- Pattern Languages
- Liberating Voices (English)
- Liberating Voices (other languages)
- Liberating Voices (Arabic)
- Liberating Voices (Chinese)
- Liberating Voices (French)
- Liberating Voices (German)
- Liberating Voices (Greek)
- Liberating Voices (Hebrew)
- Liberating Voices (Italian)
- Liberating Voices (Korean)
- Liberating Voices (Portuguese)
- Liberating Voices (Russian)
- Liberating Voices (Serbian)
- Liberating Voices (Spanish)
- Liberating Voices (Swahili)
- LIBERATING VOICES (VIETNAMESE)
- Civic Ignorance (English)
- Digital Resources
Show and Explain Data
Pattern number within this pattern set:908
R Y Shah
The Galatic Institute of Root Journalism
How reporters compile information is rarely scrutinized. Statisticians often complain that reporters dont show statistical data correctly. The reader doesnt know how the reporter got the information, or understand how this information was assembled.
Data is randomly thrown into an article, often in support of whatever point the article is attempting to make. This is an irresponsible, misleading and only serves to further confuse the public. All data should be displayed clearly in its proper context, with a brief explanation as to how to interpret it and what it means. In addition, data should come from a wide variety of sources.
Contemporary journalists often derive their information from a few sources for different stories. Many times these sources are Washington think tanks who are supported by major banks and corporations, which should call their objectivity into question. (See Show and Explain Sources) Or journalists get their numbers from polls without clearly explaining the conditions under which this information was derived.
Information needs to be presented clearly with visual aids if at all possible. (See Cognizant Layout.) If it seems unlikely that all the terms that describe the information is within a laymans knowledge, there should be a simple and concise key somewhere nearby to explain these terms.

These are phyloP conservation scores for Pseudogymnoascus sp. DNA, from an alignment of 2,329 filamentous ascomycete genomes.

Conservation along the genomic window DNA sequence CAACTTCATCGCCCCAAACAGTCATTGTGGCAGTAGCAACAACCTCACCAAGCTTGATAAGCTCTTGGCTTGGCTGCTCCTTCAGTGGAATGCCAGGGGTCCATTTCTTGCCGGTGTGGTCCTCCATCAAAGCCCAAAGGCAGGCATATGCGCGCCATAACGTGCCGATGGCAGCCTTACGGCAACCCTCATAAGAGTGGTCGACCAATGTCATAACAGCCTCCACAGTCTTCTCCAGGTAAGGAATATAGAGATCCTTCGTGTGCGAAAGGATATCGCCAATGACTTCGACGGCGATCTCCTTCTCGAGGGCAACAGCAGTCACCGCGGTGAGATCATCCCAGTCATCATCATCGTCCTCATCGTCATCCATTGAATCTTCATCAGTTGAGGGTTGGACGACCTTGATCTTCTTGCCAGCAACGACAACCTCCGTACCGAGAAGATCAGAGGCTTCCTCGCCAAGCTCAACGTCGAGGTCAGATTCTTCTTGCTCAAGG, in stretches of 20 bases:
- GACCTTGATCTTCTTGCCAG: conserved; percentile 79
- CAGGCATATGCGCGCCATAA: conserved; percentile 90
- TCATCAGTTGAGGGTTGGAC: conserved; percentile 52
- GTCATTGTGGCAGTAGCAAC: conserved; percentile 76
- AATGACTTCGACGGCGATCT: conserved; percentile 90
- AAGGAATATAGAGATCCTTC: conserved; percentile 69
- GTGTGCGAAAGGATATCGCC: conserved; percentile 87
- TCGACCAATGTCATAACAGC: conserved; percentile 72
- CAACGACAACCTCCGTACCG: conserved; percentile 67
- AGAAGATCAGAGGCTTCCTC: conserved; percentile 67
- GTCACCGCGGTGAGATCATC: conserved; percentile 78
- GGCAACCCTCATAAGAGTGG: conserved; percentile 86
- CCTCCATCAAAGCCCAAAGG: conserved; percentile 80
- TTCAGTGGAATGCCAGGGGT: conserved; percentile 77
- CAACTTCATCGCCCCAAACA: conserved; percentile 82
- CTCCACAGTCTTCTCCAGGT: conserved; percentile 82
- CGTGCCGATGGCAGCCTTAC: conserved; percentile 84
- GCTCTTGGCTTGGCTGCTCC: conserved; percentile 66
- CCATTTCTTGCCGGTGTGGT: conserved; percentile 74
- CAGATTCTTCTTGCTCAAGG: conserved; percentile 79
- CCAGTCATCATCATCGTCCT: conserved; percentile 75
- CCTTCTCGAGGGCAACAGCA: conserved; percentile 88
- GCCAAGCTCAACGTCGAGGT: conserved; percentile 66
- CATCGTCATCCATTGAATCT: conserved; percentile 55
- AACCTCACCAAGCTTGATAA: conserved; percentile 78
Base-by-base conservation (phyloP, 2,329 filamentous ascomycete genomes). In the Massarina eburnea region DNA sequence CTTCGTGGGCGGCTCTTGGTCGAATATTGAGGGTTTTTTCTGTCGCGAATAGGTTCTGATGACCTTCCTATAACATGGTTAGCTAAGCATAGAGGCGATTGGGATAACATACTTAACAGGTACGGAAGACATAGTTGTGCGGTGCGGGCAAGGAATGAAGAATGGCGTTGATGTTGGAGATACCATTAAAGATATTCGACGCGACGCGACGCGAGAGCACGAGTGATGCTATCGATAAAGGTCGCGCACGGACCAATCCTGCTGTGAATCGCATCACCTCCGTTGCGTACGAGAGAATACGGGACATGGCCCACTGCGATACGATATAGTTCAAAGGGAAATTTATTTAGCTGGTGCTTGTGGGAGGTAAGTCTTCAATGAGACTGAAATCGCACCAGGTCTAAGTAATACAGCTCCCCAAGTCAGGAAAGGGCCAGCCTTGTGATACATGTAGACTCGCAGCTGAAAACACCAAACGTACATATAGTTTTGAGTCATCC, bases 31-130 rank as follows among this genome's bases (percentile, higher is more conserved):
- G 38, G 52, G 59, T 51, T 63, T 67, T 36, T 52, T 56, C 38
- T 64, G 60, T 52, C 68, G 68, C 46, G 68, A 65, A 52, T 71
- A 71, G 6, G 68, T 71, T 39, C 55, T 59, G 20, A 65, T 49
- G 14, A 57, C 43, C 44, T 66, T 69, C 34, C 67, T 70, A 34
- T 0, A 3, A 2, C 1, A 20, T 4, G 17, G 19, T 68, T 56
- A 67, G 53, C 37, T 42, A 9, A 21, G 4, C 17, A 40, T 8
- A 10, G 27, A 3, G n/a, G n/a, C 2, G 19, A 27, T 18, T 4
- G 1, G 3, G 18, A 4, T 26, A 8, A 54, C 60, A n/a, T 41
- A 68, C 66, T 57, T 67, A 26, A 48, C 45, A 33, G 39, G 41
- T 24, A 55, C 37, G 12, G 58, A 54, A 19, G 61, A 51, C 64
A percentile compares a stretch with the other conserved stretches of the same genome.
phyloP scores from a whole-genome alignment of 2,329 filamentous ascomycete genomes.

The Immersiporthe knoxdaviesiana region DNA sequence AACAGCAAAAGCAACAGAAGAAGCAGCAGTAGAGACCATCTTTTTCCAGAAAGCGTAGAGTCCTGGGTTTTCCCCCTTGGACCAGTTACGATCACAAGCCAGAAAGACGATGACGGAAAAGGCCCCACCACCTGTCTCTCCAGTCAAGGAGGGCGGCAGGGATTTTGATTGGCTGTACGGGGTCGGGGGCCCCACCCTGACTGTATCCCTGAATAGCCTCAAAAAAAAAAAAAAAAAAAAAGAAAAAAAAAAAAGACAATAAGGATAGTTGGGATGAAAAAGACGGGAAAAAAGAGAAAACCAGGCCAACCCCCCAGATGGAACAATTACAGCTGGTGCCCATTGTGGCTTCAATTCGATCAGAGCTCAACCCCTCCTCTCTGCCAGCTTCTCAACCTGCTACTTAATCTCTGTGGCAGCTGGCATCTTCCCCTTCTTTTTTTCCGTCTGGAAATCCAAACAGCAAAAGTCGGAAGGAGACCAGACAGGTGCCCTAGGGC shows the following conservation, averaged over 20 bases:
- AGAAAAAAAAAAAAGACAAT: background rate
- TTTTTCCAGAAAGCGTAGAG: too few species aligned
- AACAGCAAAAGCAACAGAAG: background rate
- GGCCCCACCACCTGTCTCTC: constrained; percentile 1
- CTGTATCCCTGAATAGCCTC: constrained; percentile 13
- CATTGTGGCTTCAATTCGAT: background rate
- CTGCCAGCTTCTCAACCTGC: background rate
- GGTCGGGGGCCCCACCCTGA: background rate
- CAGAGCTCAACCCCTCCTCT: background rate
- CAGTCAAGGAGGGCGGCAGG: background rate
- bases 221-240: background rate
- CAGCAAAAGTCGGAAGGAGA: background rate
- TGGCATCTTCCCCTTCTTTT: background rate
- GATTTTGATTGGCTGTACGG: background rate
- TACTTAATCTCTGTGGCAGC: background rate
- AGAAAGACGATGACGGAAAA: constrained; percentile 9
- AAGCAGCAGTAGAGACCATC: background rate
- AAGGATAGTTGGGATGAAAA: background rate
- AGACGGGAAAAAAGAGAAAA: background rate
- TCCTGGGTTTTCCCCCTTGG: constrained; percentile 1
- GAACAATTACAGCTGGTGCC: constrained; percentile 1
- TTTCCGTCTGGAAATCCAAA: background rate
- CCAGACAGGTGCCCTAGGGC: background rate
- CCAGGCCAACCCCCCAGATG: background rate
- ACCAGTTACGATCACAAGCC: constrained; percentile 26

In addition, random statistics MUST be explained. Who conducted the experiment that got these numbers? How did they go about it? How many people did they ask? Where are these people based? All this pertinent information must be reviewed in order to put the data in its proper context. Simply citing that these numbers came from an annual poll isnt going to cut it. That might make sense to insiders, but reporters should be primarily concerned with what makes sense to the common reader.
In addition to this, it will be easier for the reader to determine what information was gotten firsthand and secondhand in an article.
When reporters make the effort to explain how the data in their article was obtained, and by whom, their efforts will hopefully increase the validity of the datas in the readers mind. Whats more, when a public composed of people with various levels of education are given a thorough and clear explanation, the true impact behind the numbers can be felt.